Fort Worthians

Honky Tonk Country Club Now Seeking Members by Prewitt Scott-Jackson

Art by Jackdaw folk art

Art by Jackdaw folk art

It does not require an ethnomusicologist to understand what is known as “Country Music” rarely resembles what it once was. There are populations who have turned away from a genre that seems to have fragmented into product placement and recycled hip-hop and arena rock techniques. Whether it be the high and lonesome sound of train songs, or the beautiful melancholy of a pedal steel crying with heartbreak, from Western Swing to the revolt of Outlaw Country, a long period of musical output ties us to a time before the omnipotent information age. When culture was still passed by hand and many of the best writers in America wrote songs in Nashville.

Back in March, singer L Denison, Andrew Skates and Austin Jenkins, of Niles City Sound were all discussing a potential group of great local players to bring those songs to life. When I caught them up at Lola’s recently, L explained, “Austin, Skates and I have been talking about putting something like this together for a while, we knew we wanted to get Summer involved but weren’t sure of other players.” Once Skates saw Summer Dean perform, something clicked for the skillful multi-instrumentalist. Something about her voice and presence was key for him to see what Honky Tonk Country Club could become. And from what I’ve seen, I’m inclined to agree, especially after hearing her take on Waylon Jennings’, “Waymore Blues,” accentuating the tune’s understated soul. Dean has a knack for finding a song’s bones.

Once the band started to fall into place, they found a good fit with Lola’s and the Country Club took to the metaphorical lonesome highway with regular Thursday nights. Adding Beau Brauer on drums, L explains how he brought a fresh perspective, “Beau didn’t really have honky-tonk experience, but he has jumped into it by doing a great deal of research. I mean down to every element of the sound, he even figured out which sticks work best.” Rounding out an unbelievable rhythm section they have local songmaster Jake Paleschic, who played bass in the brilliantly short-lived Longshots, and also adds the third lead vocal on the stage alongside L Denison and Summer Dean. If you’re lucky, he might sing you something by Roger Miller.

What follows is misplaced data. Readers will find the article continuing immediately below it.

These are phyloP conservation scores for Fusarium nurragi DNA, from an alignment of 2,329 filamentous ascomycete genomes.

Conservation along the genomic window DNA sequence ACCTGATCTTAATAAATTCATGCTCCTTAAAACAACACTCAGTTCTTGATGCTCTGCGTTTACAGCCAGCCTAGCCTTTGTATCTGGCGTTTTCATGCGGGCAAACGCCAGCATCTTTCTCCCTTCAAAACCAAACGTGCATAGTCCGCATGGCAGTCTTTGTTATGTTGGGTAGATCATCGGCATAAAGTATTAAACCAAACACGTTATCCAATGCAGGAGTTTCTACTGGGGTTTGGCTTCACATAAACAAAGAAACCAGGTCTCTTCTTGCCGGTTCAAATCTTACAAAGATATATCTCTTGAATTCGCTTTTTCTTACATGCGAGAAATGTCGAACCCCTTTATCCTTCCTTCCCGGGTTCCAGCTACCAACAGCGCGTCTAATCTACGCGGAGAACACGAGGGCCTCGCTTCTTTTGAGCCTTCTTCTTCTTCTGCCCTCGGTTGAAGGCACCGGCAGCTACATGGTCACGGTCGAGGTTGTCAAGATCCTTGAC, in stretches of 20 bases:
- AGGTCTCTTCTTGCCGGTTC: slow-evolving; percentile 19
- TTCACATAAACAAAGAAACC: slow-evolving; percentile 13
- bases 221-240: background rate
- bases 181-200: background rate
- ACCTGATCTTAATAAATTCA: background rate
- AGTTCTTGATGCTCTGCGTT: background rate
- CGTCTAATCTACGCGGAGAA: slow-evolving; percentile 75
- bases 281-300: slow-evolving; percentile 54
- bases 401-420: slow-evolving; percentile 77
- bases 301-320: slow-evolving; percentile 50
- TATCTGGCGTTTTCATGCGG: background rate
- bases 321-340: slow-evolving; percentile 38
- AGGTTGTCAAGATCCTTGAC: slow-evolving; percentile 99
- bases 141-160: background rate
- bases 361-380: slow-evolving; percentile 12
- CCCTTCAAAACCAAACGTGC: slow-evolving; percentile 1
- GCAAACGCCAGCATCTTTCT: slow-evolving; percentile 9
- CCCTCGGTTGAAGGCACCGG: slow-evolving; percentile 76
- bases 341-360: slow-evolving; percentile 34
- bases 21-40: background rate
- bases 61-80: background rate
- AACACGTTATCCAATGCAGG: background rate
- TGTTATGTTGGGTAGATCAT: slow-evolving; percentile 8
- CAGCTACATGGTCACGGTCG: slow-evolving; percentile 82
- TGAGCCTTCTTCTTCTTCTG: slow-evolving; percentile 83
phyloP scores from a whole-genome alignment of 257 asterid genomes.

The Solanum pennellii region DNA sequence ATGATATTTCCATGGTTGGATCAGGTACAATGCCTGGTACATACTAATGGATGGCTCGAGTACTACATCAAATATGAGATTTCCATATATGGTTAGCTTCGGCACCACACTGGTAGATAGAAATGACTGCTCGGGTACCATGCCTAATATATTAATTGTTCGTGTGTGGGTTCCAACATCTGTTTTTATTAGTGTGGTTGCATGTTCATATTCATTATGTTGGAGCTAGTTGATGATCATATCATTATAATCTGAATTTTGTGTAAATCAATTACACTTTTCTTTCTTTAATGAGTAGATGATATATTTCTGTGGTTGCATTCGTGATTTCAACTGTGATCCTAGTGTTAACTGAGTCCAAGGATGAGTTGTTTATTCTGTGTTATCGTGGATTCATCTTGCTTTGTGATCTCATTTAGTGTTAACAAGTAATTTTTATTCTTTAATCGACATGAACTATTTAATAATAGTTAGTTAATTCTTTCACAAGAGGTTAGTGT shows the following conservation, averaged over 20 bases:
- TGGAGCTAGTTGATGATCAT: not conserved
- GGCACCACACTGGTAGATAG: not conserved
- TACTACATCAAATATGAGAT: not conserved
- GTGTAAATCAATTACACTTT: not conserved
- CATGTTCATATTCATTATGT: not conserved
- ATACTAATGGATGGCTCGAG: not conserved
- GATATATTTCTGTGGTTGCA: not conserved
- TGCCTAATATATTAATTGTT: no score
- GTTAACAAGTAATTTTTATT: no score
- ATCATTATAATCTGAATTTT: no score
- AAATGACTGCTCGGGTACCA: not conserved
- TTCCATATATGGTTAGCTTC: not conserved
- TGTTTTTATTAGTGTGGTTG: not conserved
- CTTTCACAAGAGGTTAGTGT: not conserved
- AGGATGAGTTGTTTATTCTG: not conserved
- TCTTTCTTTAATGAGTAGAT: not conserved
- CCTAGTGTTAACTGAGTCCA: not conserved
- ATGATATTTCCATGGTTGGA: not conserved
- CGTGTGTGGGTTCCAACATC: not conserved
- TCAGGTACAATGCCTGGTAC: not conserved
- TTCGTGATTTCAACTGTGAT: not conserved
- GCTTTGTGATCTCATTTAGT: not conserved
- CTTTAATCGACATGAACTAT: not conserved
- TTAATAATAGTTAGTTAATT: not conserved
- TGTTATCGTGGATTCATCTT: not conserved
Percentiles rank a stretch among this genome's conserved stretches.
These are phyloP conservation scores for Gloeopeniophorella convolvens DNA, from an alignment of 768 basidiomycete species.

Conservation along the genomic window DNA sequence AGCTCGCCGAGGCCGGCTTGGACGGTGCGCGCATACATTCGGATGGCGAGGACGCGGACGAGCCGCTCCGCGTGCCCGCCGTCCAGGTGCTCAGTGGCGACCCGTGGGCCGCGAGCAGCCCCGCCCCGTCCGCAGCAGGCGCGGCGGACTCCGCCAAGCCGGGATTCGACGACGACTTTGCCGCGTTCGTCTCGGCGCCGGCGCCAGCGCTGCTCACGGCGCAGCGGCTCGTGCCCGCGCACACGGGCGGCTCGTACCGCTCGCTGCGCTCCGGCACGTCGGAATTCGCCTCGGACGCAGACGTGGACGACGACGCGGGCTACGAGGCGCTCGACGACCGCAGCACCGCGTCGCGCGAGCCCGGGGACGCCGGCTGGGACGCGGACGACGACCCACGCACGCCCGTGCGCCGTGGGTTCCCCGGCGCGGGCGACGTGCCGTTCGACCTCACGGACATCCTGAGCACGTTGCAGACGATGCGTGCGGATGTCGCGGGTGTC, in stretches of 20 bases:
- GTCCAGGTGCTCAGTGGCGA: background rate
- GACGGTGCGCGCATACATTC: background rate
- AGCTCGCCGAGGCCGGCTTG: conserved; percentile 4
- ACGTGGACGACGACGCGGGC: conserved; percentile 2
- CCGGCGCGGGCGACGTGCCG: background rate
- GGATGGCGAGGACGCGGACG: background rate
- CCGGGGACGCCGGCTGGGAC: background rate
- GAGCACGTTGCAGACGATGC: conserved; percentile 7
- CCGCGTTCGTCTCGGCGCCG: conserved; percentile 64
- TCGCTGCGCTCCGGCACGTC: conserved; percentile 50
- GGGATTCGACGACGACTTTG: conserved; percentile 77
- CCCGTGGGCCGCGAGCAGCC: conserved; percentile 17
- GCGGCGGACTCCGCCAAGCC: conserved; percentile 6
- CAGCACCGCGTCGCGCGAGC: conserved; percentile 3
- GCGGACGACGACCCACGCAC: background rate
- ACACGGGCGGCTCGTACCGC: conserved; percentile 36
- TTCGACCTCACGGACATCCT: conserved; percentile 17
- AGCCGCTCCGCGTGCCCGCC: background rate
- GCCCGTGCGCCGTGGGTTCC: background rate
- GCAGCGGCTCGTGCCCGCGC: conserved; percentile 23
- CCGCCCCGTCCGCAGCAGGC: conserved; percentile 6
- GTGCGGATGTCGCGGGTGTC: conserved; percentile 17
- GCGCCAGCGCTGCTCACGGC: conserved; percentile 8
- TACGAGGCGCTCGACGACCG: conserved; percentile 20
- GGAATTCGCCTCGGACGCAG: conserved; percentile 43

For L Denison, the group offered an opportunity to cut her teeth singing lead alongside a terribly experienced group of folks. She also figured it was as good a time as any to begin learning to play guitar, “I mean who’ll notice if I miss a chord, it feels safer with the group. But, I really feel lucky ‘cause they’ve all been doing it longer. If you want to get good at something, I’ve always thought you should do it with folks who are better than you.” Similarly, the band allows Andrew Skates to work on playing lead guitar because he plays bass on his adventures as an internationally touring musician with Leon Bridges. Skates, who has also performed with Quaker City Night Hawks is an incredibly tasteful player, who can sit back or straight up burn. He’s easy to talk to and the joy music brings him is obvious.

Whether Bob Wills, Faron Young, or Connie Smith, you can see the influences of each player by what songs they bring to the table as L explains, “When we have time to rehearse, we each bring a couple of songs in we’d like to try.” As most of the group are more accustomed to rock and roll, Outlaw Country or 80s and 90s tunes are more straightforward, but she adds, “Those Western Swing tunes require a more precise sense of time, it is a nice challenge to have, because the rhythm section is what makes people dance and that’s what we really want to see.”